Missile migration

Missile migration

Complications of penetrating craniocerebral injuries can be early (during the first week after wounding) or late (after that period). Postoperative hematomas, infections, seizures, and cerebrospinal fluid fistulas (CSFFs) are counted among the early complications, whereas foreign bodies migrating intracranially, seizures, infections, and posttraumatic hydrocephalus represent late complications 1).

Spontaneous migration of retained intracranial missiles is uncommon but a potentially serious phenomenon.

Missile embolism is the process of slow velocity projectiles penetrating into vascular spaces followed by arterial, venous, or paradoxical embolism of the fragments. This is a rare complication in craniocerebral gunshot injuries (CGI), with only six cases published demonstrating pulmonary or arterial emboli from these injuries 2)

Neurosurgeons performing delayed surgery on patients with retained intracranial missiles should be aware of the risk of spontaneous migration and verify the location of the missile after positioning the patient for surgery 3).

The objective of Darwazeh et al. was to increase awareness of the risk of spontaneous migration of retained intracranial missiles by reporting the case series of 16 patients. They performed a retrospective single-center study on patients treated for intracranial missile injuries between 2000 and 2010 in Palestine with a particular focus on the migration of retained intracranial missiles. Detailed analyses were made of patients’ age, sex, type of injurious agents (metallic bullets/rubber bullets/metallic shrapnel from bomb explosion), initial missile position, site to where the missile migrated, radiological and neurological manifestations, complications, treatment modalities (surgery vs. conservative) and functional outcome by Glasgow outcome scale-extended (GOSE) classification at last follow-up. In a cohort of 190 patients with retained intracranial missiles, we identified 16 (8.4%) patients with spontaneous migration. Patients’ age ranged from 10 to 30 years (mean: 18.9 ± 6.4 years). There were only 2 female patients. The missiles that migrated intracranially were metallic bullets (n = 10), rubber bullets (n = 3), and metallic shrapnel from a bomb explosion (n = 3). Among the 16 patients, 10 patients experienced symptoms due to missile migration and were treated surgically, while six patients did not develop new symptoms after missile migration and were managed conservatively. In these case series, 16/190 (8.4%) patients with retained intracranial missiles developed spontaneous migration. Neurosurgeons performing delayed surgery on patients with retained intracranial missiles should be aware of the risk of spontaneous migration and verify the location of the missile after positioning the patient for surgery 4).

Duda et al. reported radiographic imaging of a metallic intravascular fragment from craniocerebral gunshot injury through presumed transvenous mechanisms. The imaging provides a consistent timeline demonstrating migration can occur in the acute phase. This study additionally supports the presumed mechanism for pulmonary of migration through the right heart. Fragment embolization should be considered in cases of acute deterioration in this patient population 5)

A 21-year-old man was observing a gunfight in the street from his balcony. Suddenly something struck his forehead and there was a small amount of bleeding toward the medial end of his left eyebrow. He had moderate headache and dizziness. Because of nonresolution of headache over seven days he was hospitalized and underwent X ray of the skull and CT of the head, which showed a retained metallic bullet in left inferior parieto-occipital region without any significant hemorrhage. As there was no neurological deficit or meningeal signs, he was managed conservatively. His symptoms improved gradually within next week and he was discharged home. His most recent follow-up was 28 months since injury and imaging showed migration of the bullet to the right inferior temporal region. As he was completely asymptomatic throughout, no intervention was offered. However, long-term follow-up for potential complications of migration, hydrocephalus, and abscess formation is advisable 6).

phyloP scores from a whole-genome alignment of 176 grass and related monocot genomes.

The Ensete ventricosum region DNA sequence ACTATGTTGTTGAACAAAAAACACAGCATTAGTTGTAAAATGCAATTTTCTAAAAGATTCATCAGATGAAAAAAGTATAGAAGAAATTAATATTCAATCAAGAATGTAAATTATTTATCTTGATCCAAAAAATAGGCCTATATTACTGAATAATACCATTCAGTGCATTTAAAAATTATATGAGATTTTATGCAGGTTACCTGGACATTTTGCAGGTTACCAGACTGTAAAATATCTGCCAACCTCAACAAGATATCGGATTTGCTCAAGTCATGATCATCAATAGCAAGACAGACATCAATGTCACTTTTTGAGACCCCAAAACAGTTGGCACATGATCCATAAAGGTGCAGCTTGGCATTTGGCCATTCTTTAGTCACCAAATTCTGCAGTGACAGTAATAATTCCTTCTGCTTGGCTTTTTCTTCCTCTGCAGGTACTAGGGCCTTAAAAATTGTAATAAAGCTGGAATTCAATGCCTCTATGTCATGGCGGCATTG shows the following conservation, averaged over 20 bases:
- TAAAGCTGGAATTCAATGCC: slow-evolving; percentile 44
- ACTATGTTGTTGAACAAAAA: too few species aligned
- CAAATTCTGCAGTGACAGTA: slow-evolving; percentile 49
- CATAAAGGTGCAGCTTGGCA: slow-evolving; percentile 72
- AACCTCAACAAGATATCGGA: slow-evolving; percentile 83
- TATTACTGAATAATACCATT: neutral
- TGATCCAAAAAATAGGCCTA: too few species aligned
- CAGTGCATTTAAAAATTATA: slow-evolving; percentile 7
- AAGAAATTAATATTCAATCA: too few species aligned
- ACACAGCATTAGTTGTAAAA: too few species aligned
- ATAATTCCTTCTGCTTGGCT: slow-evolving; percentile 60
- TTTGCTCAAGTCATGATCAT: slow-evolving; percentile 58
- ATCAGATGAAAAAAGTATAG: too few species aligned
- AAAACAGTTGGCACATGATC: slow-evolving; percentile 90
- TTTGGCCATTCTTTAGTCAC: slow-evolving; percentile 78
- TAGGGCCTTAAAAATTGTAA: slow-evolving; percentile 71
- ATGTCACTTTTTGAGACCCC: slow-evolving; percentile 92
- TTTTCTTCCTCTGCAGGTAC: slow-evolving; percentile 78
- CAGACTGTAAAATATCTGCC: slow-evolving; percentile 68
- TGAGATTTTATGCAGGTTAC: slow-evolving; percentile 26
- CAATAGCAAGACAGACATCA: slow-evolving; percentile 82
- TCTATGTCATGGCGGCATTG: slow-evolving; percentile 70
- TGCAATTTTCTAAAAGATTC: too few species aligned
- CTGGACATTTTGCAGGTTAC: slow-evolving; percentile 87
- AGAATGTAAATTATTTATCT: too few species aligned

A 32-year-old male presented with weakness and paraesthesia in his right leg following an accidental gunshot injury to his spine. Facet joint destruction and an intraspinal bullet were detected. Immediate surgical removal and transpedicular instrumentation was performed. The surgical procedure was complicated by lack of an identifying dural perforation at the bullet entry point and a gliding bullet inside the spinal canal during surgery. Gliding of the bullet was caused by the pushing effect of the bone rongeur and further gliding was avoided by performing the next laminectomy with an electric drill. Where other modalities indicated for a possible extradural location, intraoperative USG clearly showed the intradural position of the bullet and provided clear images without major artifacts. Surgical treatment of a mobile intradural bullet is challenging and open to surprises. Location of the bullet may shift as result of surgical procedure itself. Laminectomy should be performed with a power drill. Where fluoroscopy was inadequate and MRI not available, intraoperative USG proved useful in ascertaining the intradural versus extradural position of the bullet and allowed for a tailored dural opening 7).

The case of a migratory intrathecal bullet in the lumbar spine of a patient who presented with cauda equina-type symptoms 8).

A case of a man shot by a shotgun, presenting with a posterior fossa stroke and occlusion of the superior cerebellar artery by a metallic pellet. To our knowledge, this is the third case of posterior fossa circulation pellet emboli 9).

A 26-year-old man sustained a gunshot injury. Computed tomography (CT) demonstrated the missile in the right parietal region. Twenty-four hours later, the missile had moved towards the midline. Following slight deterioration in his neurological condition one week later, follow-up CT revealed that the missile had crossed the midline through the corpus callosum and was located in the left parietal region. CT during the second week demonstrated that the missile had stopped close to the left parietal bone. Spontaneous migration of a missile to the contralateral side via a subfalcial-transcallosal route with deterioration in neurological status is unusual. The missile may have moved under the influence of the intracranial pressure and pulsatile effect of the cerebrospinal fluid 10).